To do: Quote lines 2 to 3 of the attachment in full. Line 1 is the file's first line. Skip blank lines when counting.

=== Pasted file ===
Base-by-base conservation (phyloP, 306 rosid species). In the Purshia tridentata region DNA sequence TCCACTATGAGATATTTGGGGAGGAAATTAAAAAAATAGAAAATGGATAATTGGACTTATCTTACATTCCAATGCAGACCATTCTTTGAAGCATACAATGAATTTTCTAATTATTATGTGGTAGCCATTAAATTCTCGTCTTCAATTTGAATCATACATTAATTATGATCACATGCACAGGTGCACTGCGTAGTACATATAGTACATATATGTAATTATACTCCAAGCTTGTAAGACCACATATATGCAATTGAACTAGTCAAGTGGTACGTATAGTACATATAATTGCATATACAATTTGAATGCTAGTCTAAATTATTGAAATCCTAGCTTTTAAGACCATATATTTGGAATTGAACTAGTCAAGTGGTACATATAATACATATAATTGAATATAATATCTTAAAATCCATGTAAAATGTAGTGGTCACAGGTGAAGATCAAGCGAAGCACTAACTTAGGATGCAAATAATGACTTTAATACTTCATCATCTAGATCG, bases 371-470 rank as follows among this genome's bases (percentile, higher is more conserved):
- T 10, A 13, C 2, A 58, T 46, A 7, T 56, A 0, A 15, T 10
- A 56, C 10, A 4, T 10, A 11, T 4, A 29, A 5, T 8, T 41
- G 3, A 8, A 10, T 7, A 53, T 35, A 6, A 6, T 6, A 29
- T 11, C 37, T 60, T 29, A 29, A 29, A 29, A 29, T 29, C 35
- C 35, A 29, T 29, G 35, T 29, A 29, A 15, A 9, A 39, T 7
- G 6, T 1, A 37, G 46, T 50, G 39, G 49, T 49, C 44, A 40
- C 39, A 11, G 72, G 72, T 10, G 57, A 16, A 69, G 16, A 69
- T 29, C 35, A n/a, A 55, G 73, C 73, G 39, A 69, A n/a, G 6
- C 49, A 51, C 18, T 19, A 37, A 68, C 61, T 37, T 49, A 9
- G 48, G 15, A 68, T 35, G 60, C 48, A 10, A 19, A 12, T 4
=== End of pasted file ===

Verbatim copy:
- T 10, A 13, C 2, A 58, T 46, A 7, T 56, A 0, A 15, T 10
- A 56, C 10, A 4, T 10, A 11, T 4, A 29, A 5, T 8, T 41